What to Do in Oregon in January

First Day Hikes at Oregon State Parks, drink high gravity beer in Bend, listen to folk music in Florence at the Winter Music Festival, and more.

By Gabriel Granillo and Sam Stites December 29, 2022

Young skiers and snowboarders converge on Mt. Bachelor this January to compete in slopestyle, halfpipe, and other events as part the United States of America Snowboard and Freeski Association's Central Oregon Competition Series. 

If your resolution for 2023 is to get out and see more of your home state, we’ve got a few ideas for how you can achieve that each month of the new year in our 12 Oregon Adventures for 2023. But we get it—one month at a time. Start January off with a First Day hike in one of our many state parks, and then you might try some beers in Bend, check out sled-dog racing in the Wallowa Mountains, and oh so much more.

First Day Hikes

Sunday, Jan 1, various Oregon State Parks, free
If starting the new year with a hike is your thing, you’re in luck: not only are guided First Day Hikes back at several Oregon State Parks, parking is free at the 25 parks that normally require a permit. Currently, Oregon State Parks lists more than 20 First Day Hikes—and other activities such as snowshoeing and horseback riding—on its events calendar, including guided, ranger-led trips at Silver Falls, Smith Rock, Tumalo, Fort Stevens, Cottonwood Canyon, and more. 

USASA Central Oregon Competition Series

Jan 7, 14, 15, 21 & 28, Mount Bachelor, free to spectators 
Watch the next generation of snowboarders and freeskiers take to the slopes in this youth competition series hosted by Mount Bachelor and Woodward freestyle parks. Entrants will compete in snowboard/skier cross races, slopestyle, halfpipe, and rail jam events throughout January and February. Catch a glimpse of up-and-coming talent as they throw down their best tricks and runs to qualify for national events put on by the United States of America Snowboard and Freeski Association. 

High Gravity Beer Festival at Old St. Francis School

1–8 p.m. Saturday, Jan 14, 700 NW Bond St, Bend, $25–28
Gather around the blazing fire pits or step inside the theater at McMenamins Old St. Francis School in Bend to taste big, bold ales—and cider—at the 10th annual High Gravity Beer fest, where 24 unique ales and ciders will be on tap from McMenamins and other local guest breweries. A collaboration series features beers made by McMenamins Old St. Francis brewers and friends, never before released to the public. Tickets include 10 drink tokens.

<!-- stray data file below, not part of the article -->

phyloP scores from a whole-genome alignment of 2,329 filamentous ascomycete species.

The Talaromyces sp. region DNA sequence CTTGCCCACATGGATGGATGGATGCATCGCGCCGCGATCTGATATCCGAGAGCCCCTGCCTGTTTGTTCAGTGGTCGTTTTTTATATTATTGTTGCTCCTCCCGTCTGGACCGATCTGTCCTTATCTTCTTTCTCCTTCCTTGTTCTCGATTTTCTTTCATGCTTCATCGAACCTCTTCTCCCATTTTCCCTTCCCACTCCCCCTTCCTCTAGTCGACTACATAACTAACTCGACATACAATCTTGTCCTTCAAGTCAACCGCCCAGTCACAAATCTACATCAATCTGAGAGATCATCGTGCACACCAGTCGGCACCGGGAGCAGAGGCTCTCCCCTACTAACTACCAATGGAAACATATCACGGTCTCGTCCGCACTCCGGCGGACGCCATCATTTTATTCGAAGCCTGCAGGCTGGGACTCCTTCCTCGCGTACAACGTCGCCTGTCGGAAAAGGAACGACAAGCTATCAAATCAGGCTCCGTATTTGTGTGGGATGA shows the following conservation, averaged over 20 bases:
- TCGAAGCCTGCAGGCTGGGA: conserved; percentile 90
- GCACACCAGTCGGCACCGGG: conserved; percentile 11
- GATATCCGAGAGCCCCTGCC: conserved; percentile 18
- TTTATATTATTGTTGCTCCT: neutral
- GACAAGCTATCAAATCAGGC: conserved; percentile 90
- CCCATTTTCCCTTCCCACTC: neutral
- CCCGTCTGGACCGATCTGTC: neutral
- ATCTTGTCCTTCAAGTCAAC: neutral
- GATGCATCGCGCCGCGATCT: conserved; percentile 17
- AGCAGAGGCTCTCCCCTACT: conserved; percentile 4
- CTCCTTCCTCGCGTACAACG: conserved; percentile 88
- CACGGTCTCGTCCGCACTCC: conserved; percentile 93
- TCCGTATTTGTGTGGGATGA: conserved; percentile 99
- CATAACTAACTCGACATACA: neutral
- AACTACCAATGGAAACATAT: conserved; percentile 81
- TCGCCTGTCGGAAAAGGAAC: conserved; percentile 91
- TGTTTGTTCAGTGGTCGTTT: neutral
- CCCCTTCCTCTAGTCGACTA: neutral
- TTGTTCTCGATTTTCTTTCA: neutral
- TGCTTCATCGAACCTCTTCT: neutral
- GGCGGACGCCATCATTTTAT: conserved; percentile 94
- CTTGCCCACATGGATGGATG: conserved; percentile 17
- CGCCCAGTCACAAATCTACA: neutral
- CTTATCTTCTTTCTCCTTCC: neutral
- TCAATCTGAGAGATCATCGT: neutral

First Taste Oregon

Fri–Sat, Jan 27–28, 2330 NE 17th St, Salem, $12–42
Dry January be damned. We’re heading down to the Jackman Long Building at the Oregon State Expo Center in Salem for the annual First Taste Oregon, where more than 50 Oregon brewers, winemakers, spirit distillers, and culinary craftspeople unite for a one giant feast/shopping experience. 

The 12-dog, 200-mile race at Eagle Cap Extreme is Oregon's only qualifier for Alaska’s Iditarod. 


Eagle Cap Extreme Sled Dog Race

Wed–Sat, Jan 18–21, Ferguson Ridge Ski Area, Joseph, free
Three sled-dog races of varying distance through the rugged Wallowa Mountains take place beginning at noon on Thursday, January 19, from Ferguson Ridge Ski Area near Joseph in northeastern Oregon. The 200-mile, 12-dog race is the Oregon's only qualifier for Alaska's Iditarod and Canada's Yukon Quest. There's also a 100-mile, eight-dog race and 31-mile, six-dog race. Veterinary checks—which are open to the public and offer an opportunity to meet the dogs and mushers (just leave personal pets at home, please)—begin the morning of Wednesday, January 18, in Enterprise and continue in Joseph that afternoon. Salt Creek Summit Crossing Sno-Park is good place for spectators to catch more of the action before the race finishes back at Ferguson Ridge on Saturday.  

Oregon King Tides

Fri–Sun, Jan 20–22, anywhere along the Oregon Coast, free
It’s king tide season on Oregon’s coast, and the Oregon King Tides Project, a citizen-science effort organized by CoastWatch and the Oregon Coastal Management Program. During the year’s highest tide sequences, the Oregon King Tides Project asks for help documenting high tide events (known as king tides) in an effort to understand the effects rising sea levels have on coastal communities. Participation in the project is open to anyone willing and able to venture out to the coast and operate a camera.


TSI Trail School

10 a.m.–3 p.m. Sat, Jan 21, Klootchy Creek County Park, free
The Trail Sustainability Institute—a trail stewardship education program founded by the Northwest Trail Alliance—is once again hosting a Trail School event on January 21 at Klootchy Creek County Park, along Highway 26 just east of where it hits US 101. The event will go over the fundamentals of maintaining biking trails while giving hands-on stewardship training. The Alliance recommends volunteers wear work clothes including boots, gloves, and eye protection, and bring water, snacks, and their own lunch. Registration required.

Winter Music Festival

Fri–Sun, Jan 27–29, 715 Quince St, Florence, $35–50
The three-day acoustic music festival spotlighting bluegrass, Americana, and folk music returns to the Florence Events Center. The festival features a packed lineup of music from local and nationally acclaimed artists, educational workshops, and public jam sessions. Purchase tickets to attend in person, or livestream performances from home. 


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